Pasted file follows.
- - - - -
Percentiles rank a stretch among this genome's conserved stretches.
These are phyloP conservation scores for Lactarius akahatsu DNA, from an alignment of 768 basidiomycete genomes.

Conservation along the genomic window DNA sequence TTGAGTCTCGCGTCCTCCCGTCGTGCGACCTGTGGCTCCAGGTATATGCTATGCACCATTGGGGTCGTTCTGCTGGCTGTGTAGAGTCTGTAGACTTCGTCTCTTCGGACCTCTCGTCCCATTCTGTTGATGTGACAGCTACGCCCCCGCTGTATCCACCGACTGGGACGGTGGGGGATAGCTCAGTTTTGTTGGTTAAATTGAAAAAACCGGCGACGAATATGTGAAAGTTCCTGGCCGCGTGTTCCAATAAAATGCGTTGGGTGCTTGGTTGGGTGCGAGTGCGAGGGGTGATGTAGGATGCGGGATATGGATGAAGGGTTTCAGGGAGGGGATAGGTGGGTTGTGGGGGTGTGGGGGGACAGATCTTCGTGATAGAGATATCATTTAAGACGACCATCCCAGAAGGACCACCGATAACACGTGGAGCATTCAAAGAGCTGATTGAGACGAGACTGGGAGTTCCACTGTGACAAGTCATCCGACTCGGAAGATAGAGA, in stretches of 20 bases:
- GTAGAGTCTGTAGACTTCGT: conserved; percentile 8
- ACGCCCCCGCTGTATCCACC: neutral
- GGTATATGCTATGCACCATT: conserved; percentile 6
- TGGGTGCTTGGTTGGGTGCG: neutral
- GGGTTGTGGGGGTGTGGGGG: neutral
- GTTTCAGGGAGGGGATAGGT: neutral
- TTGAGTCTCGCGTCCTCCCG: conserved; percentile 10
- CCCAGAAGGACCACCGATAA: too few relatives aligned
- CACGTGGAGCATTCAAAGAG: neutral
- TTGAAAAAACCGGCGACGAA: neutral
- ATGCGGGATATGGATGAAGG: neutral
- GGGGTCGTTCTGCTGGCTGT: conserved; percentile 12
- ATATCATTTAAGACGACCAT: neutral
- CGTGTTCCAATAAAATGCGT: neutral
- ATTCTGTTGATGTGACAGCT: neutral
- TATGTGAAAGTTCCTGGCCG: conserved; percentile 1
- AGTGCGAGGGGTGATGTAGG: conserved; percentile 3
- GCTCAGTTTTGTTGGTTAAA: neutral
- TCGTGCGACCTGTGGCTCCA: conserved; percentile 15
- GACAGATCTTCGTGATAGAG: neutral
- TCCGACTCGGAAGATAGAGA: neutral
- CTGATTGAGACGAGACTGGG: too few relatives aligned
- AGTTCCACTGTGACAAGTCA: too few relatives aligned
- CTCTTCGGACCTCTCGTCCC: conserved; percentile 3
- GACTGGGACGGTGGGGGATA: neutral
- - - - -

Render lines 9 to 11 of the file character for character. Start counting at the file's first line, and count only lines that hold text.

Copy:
- GTTTCAGGGAGGGGATAGGT: neutral
- TTGAGTCTCGCGTCCTCCCG: conserved; percentile 10
- CCCAGAAGGACCACCGATAA: too few relatives aligned